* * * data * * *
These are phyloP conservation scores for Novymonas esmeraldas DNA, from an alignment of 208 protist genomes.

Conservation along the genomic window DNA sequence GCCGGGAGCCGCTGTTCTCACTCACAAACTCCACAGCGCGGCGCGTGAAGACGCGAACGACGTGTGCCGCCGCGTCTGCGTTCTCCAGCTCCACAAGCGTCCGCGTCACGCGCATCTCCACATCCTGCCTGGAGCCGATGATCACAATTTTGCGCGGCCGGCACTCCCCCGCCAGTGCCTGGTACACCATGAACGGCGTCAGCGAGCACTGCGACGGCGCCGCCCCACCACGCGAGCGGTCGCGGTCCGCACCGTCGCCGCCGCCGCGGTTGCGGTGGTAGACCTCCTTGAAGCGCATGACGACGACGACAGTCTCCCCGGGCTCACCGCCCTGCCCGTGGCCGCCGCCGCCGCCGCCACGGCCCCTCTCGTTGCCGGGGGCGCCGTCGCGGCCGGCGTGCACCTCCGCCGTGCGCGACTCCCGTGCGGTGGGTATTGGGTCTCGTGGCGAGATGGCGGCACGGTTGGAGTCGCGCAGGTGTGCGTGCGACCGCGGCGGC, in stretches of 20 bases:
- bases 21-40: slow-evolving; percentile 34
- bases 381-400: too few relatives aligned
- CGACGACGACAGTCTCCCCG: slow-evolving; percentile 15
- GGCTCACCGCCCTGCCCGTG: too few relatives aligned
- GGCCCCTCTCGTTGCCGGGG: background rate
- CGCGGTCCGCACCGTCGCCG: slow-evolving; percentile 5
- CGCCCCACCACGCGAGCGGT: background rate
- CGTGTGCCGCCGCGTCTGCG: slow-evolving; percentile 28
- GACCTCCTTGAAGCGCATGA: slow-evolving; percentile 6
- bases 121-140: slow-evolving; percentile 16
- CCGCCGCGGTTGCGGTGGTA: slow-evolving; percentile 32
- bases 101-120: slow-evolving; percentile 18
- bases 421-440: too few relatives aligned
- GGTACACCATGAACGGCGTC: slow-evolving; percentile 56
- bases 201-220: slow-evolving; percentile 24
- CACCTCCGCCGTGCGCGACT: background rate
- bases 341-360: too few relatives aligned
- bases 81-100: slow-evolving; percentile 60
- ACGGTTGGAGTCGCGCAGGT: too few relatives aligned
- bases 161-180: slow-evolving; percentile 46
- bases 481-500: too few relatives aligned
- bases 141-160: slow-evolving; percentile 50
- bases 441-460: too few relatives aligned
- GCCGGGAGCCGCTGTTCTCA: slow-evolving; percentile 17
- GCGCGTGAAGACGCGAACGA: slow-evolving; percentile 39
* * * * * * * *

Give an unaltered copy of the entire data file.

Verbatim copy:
These are phyloP conservation scores for Novymonas esmeraldas DNA, from an alignment of 208 protist genomes.

Conservation along the genomic window DNA sequence GCCGGGAGCCGCTGTTCTCACTCACAAACTCCACAGCGCGGCGCGTGAAGACGCGAACGACGTGTGCCGCCGCGTCTGCGTTCTCCAGCTCCACAAGCGTCCGCGTCACGCGCATCTCCACATCCTGCCTGGAGCCGATGATCACAATTTTGCGCGGCCGGCACTCCCCCGCCAGTGCCTGGTACACCATGAACGGCGTCAGCGAGCACTGCGACGGCGCCGCCCCACCACGCGAGCGGTCGCGGTCCGCACCGTCGCCGCCGCCGCGGTTGCGGTGGTAGACCTCCTTGAAGCGCATGACGACGACGACAGTCTCCCCGGGCTCACCGCCCTGCCCGTGGCCGCCGCCGCCGCCGCCACGGCCCCTCTCGTTGCCGGGGGCGCCGTCGCGGCCGGCGTGCACCTCCGCCGTGCGCGACTCCCGTGCGGTGGGTATTGGGTCTCGTGGCGAGATGGCGGCACGGTTGGAGTCGCGCAGGTGTGCGTGCGACCGCGGCGGC, in stretches of 20 bases:
- bases 21-40: slow-evolving; percentile 34
- bases 381-400: too few relatives aligned
- CGACGACGACAGTCTCCCCG: slow-evolving; percentile 15
- GGCTCACCGCCCTGCCCGTG: too few relatives aligned
- GGCCCCTCTCGTTGCCGGGG: background rate
- CGCGGTCCGCACCGTCGCCG: slow-evolving; percentile 5
- CGCCCCACCACGCGAGCGGT: background rate
- CGTGTGCCGCCGCGTCTGCG: slow-evolving; percentile 28
- GACCTCCTTGAAGCGCATGA: slow-evolving; percentile 6
- bases 121-140: slow-evolving; percentile 16
- CCGCCGCGGTTGCGGTGGTA: slow-evolving; percentile 32
- bases 101-120: slow-evolving; percentile 18
- bases 421-440: too few relatives aligned
- GGTACACCATGAACGGCGTC: slow-evolving; percentile 56
- bases 201-220: slow-evolving; percentile 24
- CACCTCCGCCGTGCGCGACT: background rate
- bases 341-360: too few relatives aligned
- bases 81-100: slow-evolving; percentile 60
- ACGGTTGGAGTCGCGCAGGT: too few relatives aligned
- bases 161-180: slow-evolving; percentile 46
- bases 481-500: too few relatives aligned
- bases 141-160: slow-evolving; percentile 50
- bases 441-460: too few relatives aligned
- GCCGGGAGCCGCTGTTCTCA: slow-evolving; percentile 17
- GCGCGTGAAGACGCGAACGA: slow-evolving; percentile 39